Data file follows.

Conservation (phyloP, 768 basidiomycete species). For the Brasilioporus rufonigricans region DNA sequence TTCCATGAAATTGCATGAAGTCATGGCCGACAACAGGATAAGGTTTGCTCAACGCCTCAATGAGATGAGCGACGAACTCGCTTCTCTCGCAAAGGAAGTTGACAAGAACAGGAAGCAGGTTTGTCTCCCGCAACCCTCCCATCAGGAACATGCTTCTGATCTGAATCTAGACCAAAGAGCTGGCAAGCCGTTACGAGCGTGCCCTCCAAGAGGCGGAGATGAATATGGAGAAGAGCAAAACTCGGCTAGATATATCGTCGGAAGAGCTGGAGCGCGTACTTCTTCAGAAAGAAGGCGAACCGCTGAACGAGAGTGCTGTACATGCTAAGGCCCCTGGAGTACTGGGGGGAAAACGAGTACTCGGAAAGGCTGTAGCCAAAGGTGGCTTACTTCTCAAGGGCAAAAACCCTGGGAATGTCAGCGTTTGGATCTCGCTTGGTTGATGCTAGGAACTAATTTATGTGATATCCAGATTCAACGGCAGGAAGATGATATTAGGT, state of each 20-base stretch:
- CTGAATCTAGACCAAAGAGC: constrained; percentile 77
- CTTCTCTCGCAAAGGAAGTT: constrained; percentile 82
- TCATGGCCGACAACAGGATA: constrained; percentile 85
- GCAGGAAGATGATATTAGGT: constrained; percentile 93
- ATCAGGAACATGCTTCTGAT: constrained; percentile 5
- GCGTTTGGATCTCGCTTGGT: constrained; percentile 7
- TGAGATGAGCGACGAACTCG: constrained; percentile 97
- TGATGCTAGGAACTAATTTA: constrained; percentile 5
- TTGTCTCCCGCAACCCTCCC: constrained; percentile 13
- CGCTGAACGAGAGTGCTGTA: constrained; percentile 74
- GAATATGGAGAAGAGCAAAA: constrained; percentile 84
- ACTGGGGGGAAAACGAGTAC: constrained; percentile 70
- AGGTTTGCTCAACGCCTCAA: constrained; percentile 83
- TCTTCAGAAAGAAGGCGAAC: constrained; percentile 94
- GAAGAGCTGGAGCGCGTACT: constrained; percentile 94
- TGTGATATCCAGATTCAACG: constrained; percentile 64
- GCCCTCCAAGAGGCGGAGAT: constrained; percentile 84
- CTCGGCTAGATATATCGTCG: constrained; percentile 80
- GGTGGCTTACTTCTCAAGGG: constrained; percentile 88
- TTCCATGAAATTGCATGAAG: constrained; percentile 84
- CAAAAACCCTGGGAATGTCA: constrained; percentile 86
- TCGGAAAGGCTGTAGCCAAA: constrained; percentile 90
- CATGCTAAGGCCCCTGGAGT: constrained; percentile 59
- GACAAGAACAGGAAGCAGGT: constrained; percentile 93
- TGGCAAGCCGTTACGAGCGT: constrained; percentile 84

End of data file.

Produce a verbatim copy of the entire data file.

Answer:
Conservation (phyloP, 768 basidiomycete species). For the Brasilioporus rufonigricans region DNA sequence TTCCATGAAATTGCATGAAGTCATGGCCGACAACAGGATAAGGTTTGCTCAACGCCTCAATGAGATGAGCGACGAACTCGCTTCTCTCGCAAAGGAAGTTGACAAGAACAGGAAGCAGGTTTGTCTCCCGCAACCCTCCCATCAGGAACATGCTTCTGATCTGAATCTAGACCAAAGAGCTGGCAAGCCGTTACGAGCGTGCCCTCCAAGAGGCGGAGATGAATATGGAGAAGAGCAAAACTCGGCTAGATATATCGTCGGAAGAGCTGGAGCGCGTACTTCTTCAGAAAGAAGGCGAACCGCTGAACGAGAGTGCTGTACATGCTAAGGCCCCTGGAGTACTGGGGGGAAAACGAGTACTCGGAAAGGCTGTAGCCAAAGGTGGCTTACTTCTCAAGGGCAAAAACCCTGGGAATGTCAGCGTTTGGATCTCGCTTGGTTGATGCTAGGAACTAATTTATGTGATATCCAGATTCAACGGCAGGAAGATGATATTAGGT, state of each 20-base stretch:
- CTGAATCTAGACCAAAGAGC: constrained; percentile 77
- CTTCTCTCGCAAAGGAAGTT: constrained; percentile 82
- TCATGGCCGACAACAGGATA: constrained; percentile 85
- GCAGGAAGATGATATTAGGT: constrained; percentile 93
- ATCAGGAACATGCTTCTGAT: constrained; percentile 5
- GCGTTTGGATCTCGCTTGGT: constrained; percentile 7
- TGAGATGAGCGACGAACTCG: constrained; percentile 97
- TGATGCTAGGAACTAATTTA: constrained; percentile 5
- TTGTCTCCCGCAACCCTCCC: constrained; percentile 13
- CGCTGAACGAGAGTGCTGTA: constrained; percentile 74
- GAATATGGAGAAGAGCAAAA: constrained; percentile 84
- ACTGGGGGGAAAACGAGTAC: constrained; percentile 70
- AGGTTTGCTCAACGCCTCAA: constrained; percentile 83
- TCTTCAGAAAGAAGGCGAAC: constrained; percentile 94
- GAAGAGCTGGAGCGCGTACT: constrained; percentile 94
- TGTGATATCCAGATTCAACG: constrained; percentile 64
- GCCCTCCAAGAGGCGGAGAT: constrained; percentile 84
- CTCGGCTAGATATATCGTCG: constrained; percentile 80
- GGTGGCTTACTTCTCAAGGG: constrained; percentile 88
- TTCCATGAAATTGCATGAAG: constrained; percentile 84
- CAAAAACCCTGGGAATGTCA: constrained; percentile 86
- TCGGAAAGGCTGTAGCCAAA: constrained; percentile 90
- CATGCTAAGGCCCCTGGAGT: constrained; percentile 59
- GACAAGAACAGGAAGCAGGT: constrained; percentile 93
- TGGCAAGCCGTTACGAGCGT: constrained; percentile 84